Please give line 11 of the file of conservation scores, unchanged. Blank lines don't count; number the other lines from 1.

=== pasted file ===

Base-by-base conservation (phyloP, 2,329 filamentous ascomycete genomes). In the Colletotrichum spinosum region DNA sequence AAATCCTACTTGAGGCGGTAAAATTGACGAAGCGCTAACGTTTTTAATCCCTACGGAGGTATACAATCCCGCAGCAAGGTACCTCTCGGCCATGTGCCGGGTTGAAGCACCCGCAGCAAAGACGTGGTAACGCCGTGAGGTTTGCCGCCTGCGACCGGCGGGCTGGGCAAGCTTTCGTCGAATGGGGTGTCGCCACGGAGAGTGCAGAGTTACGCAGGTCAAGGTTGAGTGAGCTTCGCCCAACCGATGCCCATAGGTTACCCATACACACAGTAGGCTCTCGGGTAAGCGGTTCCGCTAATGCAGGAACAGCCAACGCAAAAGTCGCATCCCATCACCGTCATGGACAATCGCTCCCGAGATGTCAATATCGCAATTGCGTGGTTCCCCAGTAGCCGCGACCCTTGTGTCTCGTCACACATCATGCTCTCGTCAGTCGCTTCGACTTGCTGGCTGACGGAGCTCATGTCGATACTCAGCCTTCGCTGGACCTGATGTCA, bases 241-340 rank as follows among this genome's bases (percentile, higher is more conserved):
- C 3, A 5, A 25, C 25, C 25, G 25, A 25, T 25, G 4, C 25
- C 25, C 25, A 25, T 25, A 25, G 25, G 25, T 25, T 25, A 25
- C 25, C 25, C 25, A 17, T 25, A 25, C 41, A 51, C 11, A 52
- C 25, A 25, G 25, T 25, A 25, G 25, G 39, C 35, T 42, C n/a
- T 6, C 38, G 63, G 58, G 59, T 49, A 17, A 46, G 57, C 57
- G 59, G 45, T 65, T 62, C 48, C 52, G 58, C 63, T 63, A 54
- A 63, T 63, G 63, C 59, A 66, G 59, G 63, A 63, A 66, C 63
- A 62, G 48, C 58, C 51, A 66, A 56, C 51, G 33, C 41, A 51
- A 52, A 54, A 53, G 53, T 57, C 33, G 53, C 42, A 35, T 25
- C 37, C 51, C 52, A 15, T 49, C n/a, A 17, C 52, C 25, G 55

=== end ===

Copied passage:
- C 37, C 51, C 52, A 15, T 49, C n/a, A 17, C 52, C 25, G 55